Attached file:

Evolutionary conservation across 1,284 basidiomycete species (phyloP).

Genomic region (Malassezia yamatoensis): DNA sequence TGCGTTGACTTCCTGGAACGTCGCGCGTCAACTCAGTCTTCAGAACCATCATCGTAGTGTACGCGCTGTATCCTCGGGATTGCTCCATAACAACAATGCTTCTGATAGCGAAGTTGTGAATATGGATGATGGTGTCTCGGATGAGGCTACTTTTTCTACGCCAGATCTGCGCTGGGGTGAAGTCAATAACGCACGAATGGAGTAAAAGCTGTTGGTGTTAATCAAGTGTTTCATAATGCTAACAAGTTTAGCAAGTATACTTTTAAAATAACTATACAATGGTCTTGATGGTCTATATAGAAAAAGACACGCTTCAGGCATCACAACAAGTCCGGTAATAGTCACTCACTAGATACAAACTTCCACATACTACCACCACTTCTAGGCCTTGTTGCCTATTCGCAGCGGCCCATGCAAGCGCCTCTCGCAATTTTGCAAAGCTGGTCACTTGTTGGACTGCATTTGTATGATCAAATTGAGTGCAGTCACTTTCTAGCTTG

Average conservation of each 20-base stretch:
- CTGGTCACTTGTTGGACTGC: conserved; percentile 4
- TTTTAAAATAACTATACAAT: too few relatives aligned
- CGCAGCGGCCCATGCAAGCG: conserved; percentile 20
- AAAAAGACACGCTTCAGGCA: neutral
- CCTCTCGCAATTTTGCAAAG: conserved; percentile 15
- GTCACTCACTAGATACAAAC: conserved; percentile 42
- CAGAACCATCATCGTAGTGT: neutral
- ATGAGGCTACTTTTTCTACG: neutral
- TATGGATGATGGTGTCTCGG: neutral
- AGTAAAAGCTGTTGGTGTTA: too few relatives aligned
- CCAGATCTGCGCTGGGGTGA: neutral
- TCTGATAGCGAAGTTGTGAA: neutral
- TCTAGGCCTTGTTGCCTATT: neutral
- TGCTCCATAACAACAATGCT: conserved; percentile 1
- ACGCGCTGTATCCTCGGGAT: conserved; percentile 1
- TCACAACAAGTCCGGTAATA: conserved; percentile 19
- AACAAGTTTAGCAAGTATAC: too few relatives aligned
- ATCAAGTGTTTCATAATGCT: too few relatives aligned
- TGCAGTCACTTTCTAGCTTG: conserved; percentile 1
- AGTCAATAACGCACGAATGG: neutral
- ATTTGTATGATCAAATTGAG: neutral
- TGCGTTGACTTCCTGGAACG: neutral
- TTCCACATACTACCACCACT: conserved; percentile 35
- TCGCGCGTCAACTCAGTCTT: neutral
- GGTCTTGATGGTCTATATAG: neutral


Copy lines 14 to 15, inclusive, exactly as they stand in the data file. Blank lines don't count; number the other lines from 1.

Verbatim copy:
- CCAGATCTGCGCTGGGGTGA: neutral
- TCTGATAGCGAAGTTGTGAA: neutral